Was Steve Job’s signature outfit of a black turtleneck, jeans, and sneakers the secret behind his success? Maybe, or maybe not, but it was likely an indication of a decision-making philosophy that enabled him to become one of the most successful innovators of all time. By getting up every morning and automatically putting on the same clothes, Jobs minimized ”decision fatigue,” or the idea that sequential decisions -- even small ones -- have a deteriorating affect on a person’s willpower over time.
“Simply put, by stressing over things like what to eat or wear every day, people become less efficient at work,” John Haltiwanger wrote in a strategy piece on Elite Daily. “This is precisely why individuals like President Obama, Steve Jobs, Mark Zuckerberg, and Albert Einstein decided to make life easier by adopting a monotonous wardrobe.” So by sparing themselves the minute decision of what to wear each day, these influential people saved their energy for more consequential choices later in the day.
Decision fatigue may be particularly detrimental to engineers because of the decision-making patterns they typically find themselves in and the consequences of the trade-offs likely to be made. Decisions that must be made in succession, late in the day or at the end of a project, and with quick turnaround, require the most willpower. The more fatigued a decision maker becomes, the more likely they are to play it safe, which is hardly the way to achieve creative or innovative results.
“In product design and manufacturing environments, we assume decisions are based on facts and technical details,” wrote Heatherly Butcher, senior product marketing manager at Arena Solutions, a provider of product lifecycle management software. “But, perhaps not always. Sometimes, it could be the wrong time of day to make one more good decision.”
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The ill-effects of decision fatigue are avoided in two ways:
- By minimizing the number of non-essential decisions made on any given day
- By preserving decision makers’ willpower
In the 1990s, social psychologist Roy F. Baumeister conducted a series of studies that looked at ”ego depletion,” a phrase he coined in homage to Dr. Sigmund Freud. Baumeister’s studies were based on the idea that one decision, or exertion of will, made it harder to exert a similar level of energy when faced with a subsequent choice. For instance, resisting the temptation to binge on a sugary snack makes it harder to maintain the same level of self-discipline later.
“Willpower turned out to be more than a folk concept or a metaphor,” wrote John Tierney in New York Times Magazine. “It really was a form of mental energy that could be exhausted. The experiments confirmed the 19th-century notion of willpower being like a muscle that was fatigued with use, a force that could be conserved by avoiding temptation.”
Whether the need is to maintain discipline or stay fresh in the face of important decisions, it is important to guard our level of willpower over the course of the day, remembering that personal and professional decisions take an equal toll. But even once we accept the concept and consequences of decision fatigue, we are still left with the need to prevent it.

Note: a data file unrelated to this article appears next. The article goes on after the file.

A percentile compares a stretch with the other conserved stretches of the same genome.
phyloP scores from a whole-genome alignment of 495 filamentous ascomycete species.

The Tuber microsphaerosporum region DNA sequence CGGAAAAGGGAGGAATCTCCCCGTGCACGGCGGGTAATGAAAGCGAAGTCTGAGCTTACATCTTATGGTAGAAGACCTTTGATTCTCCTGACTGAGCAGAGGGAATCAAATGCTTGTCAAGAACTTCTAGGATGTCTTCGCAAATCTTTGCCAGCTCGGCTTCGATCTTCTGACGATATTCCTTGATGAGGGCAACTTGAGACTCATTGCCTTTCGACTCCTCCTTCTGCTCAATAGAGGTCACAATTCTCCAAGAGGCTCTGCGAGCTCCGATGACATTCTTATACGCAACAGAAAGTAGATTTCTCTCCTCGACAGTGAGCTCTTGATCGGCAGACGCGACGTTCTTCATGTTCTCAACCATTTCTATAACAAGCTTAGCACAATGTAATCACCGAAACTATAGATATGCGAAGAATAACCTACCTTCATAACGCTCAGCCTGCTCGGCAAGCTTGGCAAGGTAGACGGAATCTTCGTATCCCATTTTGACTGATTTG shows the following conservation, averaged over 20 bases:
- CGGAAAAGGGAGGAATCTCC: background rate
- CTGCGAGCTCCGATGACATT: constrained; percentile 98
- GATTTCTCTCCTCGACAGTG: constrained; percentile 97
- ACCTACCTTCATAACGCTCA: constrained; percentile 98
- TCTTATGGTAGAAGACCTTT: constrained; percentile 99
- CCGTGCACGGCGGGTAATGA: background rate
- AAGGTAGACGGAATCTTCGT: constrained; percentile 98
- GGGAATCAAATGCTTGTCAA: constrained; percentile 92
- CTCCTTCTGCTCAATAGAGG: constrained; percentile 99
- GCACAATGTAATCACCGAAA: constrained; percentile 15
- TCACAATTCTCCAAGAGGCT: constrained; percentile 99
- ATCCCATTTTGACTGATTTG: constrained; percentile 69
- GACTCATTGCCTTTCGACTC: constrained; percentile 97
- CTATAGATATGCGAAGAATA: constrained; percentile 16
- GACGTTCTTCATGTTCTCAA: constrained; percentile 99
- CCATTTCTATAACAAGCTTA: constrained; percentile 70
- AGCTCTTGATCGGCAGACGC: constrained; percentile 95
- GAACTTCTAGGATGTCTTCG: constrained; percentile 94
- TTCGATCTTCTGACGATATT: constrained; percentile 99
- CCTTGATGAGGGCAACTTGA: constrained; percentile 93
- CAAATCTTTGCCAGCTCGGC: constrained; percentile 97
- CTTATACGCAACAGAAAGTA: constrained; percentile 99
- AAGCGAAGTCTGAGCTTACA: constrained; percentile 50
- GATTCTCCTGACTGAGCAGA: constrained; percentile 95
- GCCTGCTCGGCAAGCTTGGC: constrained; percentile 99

Although it seems simple, making an important decision in the morning can improve both the clarity and quality of the rationale applied. Whenever possible, delay a choice that arises late in the day until the next morning. When that isn’t possible, maintain an awareness of the role that decision fatigue may be playing by acknowledging the unfortunate timing and discussing why the choice is being made. Be on the lookout for anything that smacks of the status quo without a clear reason to do so. This may prevent overly safe decisions from being made just because the team is too drained to come up with anything better at that moment.
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Better yet, plan ahead for important decisions. If a decision is expected or imminent, make all non-essential decisions the night before. Lay out clothing, make breakfast or lunch, and put other small details in order. Doing so will preserve as much willpower as possible for the decision that must be made the next day.
But before you go out and exchange all of your clothes for black turtlenecks and jeans, remember that it is as much about recognizing the psychology of decision-making. All of our decisions affect our ability to maintain discipline and make subsequent decisions -- personal, professional, small, and large. It is important to put a strategy in place to make sure that the distractions and wear and tear of trivial decisions don’t derail the potential of the consequential ones.
Kelly Barner is the co-owner of Buyers Meeting Point, an online resource for procurement and purchasing professionals. She has been an industry award-winning supply management practitioner and consultant, and is now an independent thought leader and author on procurement, sourcing, and purchasing. Kelly earned her MBA from Babson College.